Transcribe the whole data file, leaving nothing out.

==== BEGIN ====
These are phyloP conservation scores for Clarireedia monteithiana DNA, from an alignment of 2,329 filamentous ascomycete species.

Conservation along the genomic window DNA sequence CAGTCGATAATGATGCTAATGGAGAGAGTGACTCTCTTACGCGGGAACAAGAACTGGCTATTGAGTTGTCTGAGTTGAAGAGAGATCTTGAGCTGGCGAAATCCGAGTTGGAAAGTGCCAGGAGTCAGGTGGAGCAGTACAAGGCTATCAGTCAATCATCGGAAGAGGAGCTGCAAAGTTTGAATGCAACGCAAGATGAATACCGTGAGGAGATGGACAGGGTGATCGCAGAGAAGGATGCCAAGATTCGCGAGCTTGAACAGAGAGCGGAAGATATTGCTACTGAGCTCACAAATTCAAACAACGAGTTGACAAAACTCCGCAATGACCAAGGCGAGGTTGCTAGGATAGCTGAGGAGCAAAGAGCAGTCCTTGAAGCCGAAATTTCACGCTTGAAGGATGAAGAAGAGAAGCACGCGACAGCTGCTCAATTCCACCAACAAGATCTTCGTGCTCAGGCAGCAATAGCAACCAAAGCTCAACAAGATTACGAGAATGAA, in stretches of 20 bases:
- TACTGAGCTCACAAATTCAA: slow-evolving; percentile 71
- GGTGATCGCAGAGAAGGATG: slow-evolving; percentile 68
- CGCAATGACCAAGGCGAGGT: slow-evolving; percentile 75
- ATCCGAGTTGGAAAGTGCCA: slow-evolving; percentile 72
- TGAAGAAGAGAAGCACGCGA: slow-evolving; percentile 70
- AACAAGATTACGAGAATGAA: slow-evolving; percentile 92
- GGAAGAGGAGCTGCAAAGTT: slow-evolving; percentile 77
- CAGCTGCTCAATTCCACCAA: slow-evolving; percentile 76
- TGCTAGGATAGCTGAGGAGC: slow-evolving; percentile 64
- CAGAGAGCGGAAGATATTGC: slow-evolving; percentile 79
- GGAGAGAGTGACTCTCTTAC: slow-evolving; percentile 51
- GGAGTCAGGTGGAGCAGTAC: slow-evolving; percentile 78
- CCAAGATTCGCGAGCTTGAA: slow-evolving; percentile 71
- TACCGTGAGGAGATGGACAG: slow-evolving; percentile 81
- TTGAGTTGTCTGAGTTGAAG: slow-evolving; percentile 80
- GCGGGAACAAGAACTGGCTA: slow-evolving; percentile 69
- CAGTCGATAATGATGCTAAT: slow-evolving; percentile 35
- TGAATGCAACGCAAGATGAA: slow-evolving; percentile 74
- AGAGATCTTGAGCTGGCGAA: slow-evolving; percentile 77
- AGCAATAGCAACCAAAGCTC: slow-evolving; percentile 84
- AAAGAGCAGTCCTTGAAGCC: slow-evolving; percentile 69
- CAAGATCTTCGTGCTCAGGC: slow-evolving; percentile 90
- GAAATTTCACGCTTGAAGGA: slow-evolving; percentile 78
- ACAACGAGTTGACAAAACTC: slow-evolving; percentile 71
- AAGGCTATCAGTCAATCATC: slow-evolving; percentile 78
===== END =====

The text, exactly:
These are phyloP conservation scores for Clarireedia monteithiana DNA, from an alignment of 2,329 filamentous ascomycete species.

Conservation along the genomic window DNA sequence CAGTCGATAATGATGCTAATGGAGAGAGTGACTCTCTTACGCGGGAACAAGAACTGGCTATTGAGTTGTCTGAGTTGAAGAGAGATCTTGAGCTGGCGAAATCCGAGTTGGAAAGTGCCAGGAGTCAGGTGGAGCAGTACAAGGCTATCAGTCAATCATCGGAAGAGGAGCTGCAAAGTTTGAATGCAACGCAAGATGAATACCGTGAGGAGATGGACAGGGTGATCGCAGAGAAGGATGCCAAGATTCGCGAGCTTGAACAGAGAGCGGAAGATATTGCTACTGAGCTCACAAATTCAAACAACGAGTTGACAAAACTCCGCAATGACCAAGGCGAGGTTGCTAGGATAGCTGAGGAGCAAAGAGCAGTCCTTGAAGCCGAAATTTCACGCTTGAAGGATGAAGAAGAGAAGCACGCGACAGCTGCTCAATTCCACCAACAAGATCTTCGTGCTCAGGCAGCAATAGCAACCAAAGCTCAACAAGATTACGAGAATGAA, in stretches of 20 bases:
- TACTGAGCTCACAAATTCAA: slow-evolving; percentile 71
- GGTGATCGCAGAGAAGGATG: slow-evolving; percentile 68
- CGCAATGACCAAGGCGAGGT: slow-evolving; percentile 75
- ATCCGAGTTGGAAAGTGCCA: slow-evolving; percentile 72
- TGAAGAAGAGAAGCACGCGA: slow-evolving; percentile 70
- AACAAGATTACGAGAATGAA: slow-evolving; percentile 92
- GGAAGAGGAGCTGCAAAGTT: slow-evolving; percentile 77
- CAGCTGCTCAATTCCACCAA: slow-evolving; percentile 76
- TGCTAGGATAGCTGAGGAGC: slow-evolving; percentile 64
- CAGAGAGCGGAAGATATTGC: slow-evolving; percentile 79
- GGAGAGAGTGACTCTCTTAC: slow-evolving; percentile 51
- GGAGTCAGGTGGAGCAGTAC: slow-evolving; percentile 78
- CCAAGATTCGCGAGCTTGAA: slow-evolving; percentile 71
- TACCGTGAGGAGATGGACAG: slow-evolving; percentile 81
- TTGAGTTGTCTGAGTTGAAG: slow-evolving; percentile 80
- GCGGGAACAAGAACTGGCTA: slow-evolving; percentile 69
- CAGTCGATAATGATGCTAAT: slow-evolving; percentile 35
- TGAATGCAACGCAAGATGAA: slow-evolving; percentile 74
- AGAGATCTTGAGCTGGCGAA: slow-evolving; percentile 77
- AGCAATAGCAACCAAAGCTC: slow-evolving; percentile 84
- AAAGAGCAGTCCTTGAAGCC: slow-evolving; percentile 69
- CAAGATCTTCGTGCTCAGGC: slow-evolving; percentile 90
- GAAATTTCACGCTTGAAGGA: slow-evolving; percentile 78
- ACAACGAGTTGACAAAACTC: slow-evolving; percentile 71
- AAGGCTATCAGTCAATCATC: slow-evolving; percentile 78